The hepatitis A vaccine can prevent infection if given within 14 days of exposure. Some people should receive immune globulin instead of the hepatitis A vaccine.

If you ate the affected berries within the past 14 days, please discuss with your doctor whether you should receive the hepatitis A vaccine or immune globulin. If you have received the hepatitis A vaccine in the past, you do not need to be revaccinated.

If it has been more than 14 days since you have eaten these berries, the vaccine won’t be effective preventing infection. Please monitor for symptoms and contact your physician if you become ill.

Early signs of hepatitis A appear two to six weeks after exposure. Symptoms commonly include mild fever, loss of appetite, nausea, vomiting, diarrhea, fatigue, pain in the upper right side of the abdomen, dark urine and jaundice (yellow eyes or skin). It is very important if you have these symptoms that you do not go to work, especially if you work in food service, health care or child care.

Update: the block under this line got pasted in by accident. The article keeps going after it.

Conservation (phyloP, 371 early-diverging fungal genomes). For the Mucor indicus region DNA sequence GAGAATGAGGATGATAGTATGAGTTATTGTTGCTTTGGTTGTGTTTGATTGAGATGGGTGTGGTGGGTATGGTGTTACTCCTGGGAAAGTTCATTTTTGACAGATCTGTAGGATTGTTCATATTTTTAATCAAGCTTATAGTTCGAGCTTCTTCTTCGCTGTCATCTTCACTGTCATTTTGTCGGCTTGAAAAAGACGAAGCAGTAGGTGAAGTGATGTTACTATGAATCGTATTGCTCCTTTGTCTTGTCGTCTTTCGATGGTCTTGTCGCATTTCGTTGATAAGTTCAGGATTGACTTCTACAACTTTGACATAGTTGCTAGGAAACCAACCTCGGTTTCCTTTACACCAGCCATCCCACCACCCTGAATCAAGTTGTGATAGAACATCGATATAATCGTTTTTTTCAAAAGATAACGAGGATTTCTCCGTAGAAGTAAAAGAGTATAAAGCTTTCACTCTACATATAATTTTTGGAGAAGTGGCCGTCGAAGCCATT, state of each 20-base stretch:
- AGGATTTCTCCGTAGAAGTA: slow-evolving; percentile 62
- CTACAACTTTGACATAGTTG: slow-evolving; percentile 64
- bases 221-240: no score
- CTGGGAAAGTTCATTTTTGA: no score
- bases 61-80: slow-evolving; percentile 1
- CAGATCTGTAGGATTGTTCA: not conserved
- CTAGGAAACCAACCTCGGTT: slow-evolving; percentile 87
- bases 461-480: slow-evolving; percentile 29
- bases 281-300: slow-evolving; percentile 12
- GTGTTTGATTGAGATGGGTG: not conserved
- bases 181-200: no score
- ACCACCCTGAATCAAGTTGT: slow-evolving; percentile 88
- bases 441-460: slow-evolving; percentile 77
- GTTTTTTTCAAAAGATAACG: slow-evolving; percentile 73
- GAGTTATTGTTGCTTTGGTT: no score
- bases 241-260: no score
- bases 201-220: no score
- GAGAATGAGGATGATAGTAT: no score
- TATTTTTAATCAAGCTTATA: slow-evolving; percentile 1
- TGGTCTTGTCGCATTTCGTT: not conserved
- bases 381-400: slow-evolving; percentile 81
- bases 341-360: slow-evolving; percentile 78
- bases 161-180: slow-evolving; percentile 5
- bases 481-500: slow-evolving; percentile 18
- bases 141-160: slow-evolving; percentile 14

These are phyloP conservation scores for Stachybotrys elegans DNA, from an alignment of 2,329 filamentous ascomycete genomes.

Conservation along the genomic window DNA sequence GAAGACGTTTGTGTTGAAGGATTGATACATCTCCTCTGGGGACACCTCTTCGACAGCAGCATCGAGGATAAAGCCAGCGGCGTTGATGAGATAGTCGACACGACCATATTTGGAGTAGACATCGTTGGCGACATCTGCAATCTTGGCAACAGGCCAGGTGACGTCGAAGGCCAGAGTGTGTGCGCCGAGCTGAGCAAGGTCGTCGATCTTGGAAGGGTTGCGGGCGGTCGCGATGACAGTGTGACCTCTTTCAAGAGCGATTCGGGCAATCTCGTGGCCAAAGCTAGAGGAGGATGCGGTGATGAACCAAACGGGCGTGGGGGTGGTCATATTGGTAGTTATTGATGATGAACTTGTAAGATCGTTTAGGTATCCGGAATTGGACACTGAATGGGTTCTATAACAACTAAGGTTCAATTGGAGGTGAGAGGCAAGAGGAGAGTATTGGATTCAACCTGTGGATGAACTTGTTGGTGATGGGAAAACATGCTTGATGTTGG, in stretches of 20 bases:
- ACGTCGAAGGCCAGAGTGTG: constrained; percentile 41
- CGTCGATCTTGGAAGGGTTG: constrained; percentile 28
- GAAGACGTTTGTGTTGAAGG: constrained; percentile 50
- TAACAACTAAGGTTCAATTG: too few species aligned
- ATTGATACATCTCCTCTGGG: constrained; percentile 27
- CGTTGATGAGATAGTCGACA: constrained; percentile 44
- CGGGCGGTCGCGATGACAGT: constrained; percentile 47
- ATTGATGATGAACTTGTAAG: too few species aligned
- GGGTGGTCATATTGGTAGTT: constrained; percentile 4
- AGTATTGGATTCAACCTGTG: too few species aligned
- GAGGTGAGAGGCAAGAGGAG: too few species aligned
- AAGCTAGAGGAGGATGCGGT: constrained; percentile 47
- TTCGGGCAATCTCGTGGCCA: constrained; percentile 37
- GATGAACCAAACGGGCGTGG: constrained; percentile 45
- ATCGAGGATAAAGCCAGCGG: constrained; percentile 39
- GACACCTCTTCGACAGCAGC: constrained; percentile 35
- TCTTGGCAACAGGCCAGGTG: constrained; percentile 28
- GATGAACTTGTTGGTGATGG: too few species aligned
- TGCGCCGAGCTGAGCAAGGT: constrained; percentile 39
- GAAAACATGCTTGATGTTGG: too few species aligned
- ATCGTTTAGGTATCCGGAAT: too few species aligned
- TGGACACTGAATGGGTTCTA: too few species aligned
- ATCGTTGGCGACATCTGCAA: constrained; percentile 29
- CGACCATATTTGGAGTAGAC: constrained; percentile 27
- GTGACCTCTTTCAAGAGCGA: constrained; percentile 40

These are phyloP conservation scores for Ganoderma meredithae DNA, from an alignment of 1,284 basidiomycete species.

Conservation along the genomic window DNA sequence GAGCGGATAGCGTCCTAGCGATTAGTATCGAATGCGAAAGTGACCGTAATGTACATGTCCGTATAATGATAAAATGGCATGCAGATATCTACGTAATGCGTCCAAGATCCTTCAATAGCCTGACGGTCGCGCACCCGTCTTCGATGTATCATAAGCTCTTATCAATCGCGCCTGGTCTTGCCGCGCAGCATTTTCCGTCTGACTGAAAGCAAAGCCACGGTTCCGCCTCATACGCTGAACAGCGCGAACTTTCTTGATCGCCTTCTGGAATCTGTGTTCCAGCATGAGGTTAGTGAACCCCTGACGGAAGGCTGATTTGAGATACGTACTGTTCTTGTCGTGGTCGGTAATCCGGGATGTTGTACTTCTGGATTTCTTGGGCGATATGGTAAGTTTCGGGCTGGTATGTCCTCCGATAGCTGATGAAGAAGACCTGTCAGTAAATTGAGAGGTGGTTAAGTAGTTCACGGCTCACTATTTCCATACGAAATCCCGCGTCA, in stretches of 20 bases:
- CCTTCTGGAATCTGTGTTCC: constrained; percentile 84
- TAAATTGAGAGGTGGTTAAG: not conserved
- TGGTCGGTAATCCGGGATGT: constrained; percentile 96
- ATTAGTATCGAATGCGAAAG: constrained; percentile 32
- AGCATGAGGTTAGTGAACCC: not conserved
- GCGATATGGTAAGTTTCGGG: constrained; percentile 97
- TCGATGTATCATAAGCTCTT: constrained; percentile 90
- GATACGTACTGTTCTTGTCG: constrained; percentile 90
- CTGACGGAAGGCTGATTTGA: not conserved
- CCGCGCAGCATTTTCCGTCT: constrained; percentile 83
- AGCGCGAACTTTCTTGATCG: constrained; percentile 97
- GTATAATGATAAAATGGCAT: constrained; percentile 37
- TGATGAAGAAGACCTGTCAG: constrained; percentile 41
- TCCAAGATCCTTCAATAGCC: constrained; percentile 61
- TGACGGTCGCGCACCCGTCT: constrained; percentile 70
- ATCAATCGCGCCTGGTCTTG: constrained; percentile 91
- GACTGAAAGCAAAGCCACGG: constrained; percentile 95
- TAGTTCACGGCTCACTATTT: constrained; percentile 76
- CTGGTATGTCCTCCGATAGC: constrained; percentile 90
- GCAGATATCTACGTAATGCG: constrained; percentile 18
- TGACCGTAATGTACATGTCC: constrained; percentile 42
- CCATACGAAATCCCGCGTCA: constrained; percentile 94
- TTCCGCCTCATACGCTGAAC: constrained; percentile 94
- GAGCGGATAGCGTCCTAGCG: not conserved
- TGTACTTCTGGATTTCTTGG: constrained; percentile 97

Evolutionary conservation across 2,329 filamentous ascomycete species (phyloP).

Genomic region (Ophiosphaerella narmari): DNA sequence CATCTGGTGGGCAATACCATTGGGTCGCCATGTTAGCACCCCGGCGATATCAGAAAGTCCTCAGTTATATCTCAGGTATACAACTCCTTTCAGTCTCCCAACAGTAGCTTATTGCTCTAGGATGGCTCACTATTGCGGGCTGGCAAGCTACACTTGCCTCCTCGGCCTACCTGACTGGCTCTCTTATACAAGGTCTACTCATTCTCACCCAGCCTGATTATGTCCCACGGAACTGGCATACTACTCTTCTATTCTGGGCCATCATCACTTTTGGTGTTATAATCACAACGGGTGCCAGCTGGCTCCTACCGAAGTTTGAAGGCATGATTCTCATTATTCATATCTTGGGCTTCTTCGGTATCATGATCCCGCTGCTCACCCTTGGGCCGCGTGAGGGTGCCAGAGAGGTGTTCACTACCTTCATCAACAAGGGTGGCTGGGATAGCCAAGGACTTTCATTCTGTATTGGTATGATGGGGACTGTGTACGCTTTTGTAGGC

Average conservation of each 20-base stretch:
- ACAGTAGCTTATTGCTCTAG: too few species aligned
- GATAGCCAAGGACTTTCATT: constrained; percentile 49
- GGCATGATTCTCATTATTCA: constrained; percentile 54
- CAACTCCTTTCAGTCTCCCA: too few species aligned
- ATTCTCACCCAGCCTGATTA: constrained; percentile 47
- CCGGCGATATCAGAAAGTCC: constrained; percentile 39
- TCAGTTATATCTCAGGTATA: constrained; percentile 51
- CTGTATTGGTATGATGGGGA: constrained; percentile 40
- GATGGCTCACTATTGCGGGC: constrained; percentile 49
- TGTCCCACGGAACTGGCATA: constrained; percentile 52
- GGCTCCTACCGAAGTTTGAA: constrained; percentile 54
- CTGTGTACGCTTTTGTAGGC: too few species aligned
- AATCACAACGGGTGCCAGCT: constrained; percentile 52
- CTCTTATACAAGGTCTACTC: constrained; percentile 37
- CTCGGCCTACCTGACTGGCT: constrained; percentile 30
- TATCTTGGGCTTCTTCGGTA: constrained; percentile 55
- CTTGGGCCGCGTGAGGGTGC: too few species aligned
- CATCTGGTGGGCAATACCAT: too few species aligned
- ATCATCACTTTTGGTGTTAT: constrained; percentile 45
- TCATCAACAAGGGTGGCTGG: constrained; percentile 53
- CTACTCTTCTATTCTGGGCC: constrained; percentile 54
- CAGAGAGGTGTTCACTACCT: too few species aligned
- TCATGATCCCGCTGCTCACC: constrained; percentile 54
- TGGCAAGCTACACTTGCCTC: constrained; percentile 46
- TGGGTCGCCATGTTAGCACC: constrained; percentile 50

The disease varies in severity, with mild cases lasting two weeks or less and more severe cases lasting four to six weeks or longer. Hepatitis A infection can be severe and can result in hospitalization.

Some individuals, especially children, may not develop jaundice and may have an illness so mild it can go unnoticed. However, even mildly ill people can be highly infectious. People with symptoms suggestive of a hepatitis infection should consult a physician immediately, even if symptoms are mild.

Hepatitis A virus is spread via the fecal-oral route, and may be transferred from person to person through close contact or through food handling. Contaminated food or beverages commonly spread the virus. People are at increased risk of acquiring hepatitis A when they have been in close contact with an infected person.

© Food Safety News
  • deneen

    Will washing fruit and vegetables kill the virus? How can the virus survive if frozen?

    • KatMT

      No and No.

  • flameforjustice

    It’s tragic when they food we buy and consume makes us sick, deathly ill, permanently disabled or dead.

    • SirBedevere

      That has been true of all times and all places, as far as I know. A golden age of food safety exists only in the minds of consumers.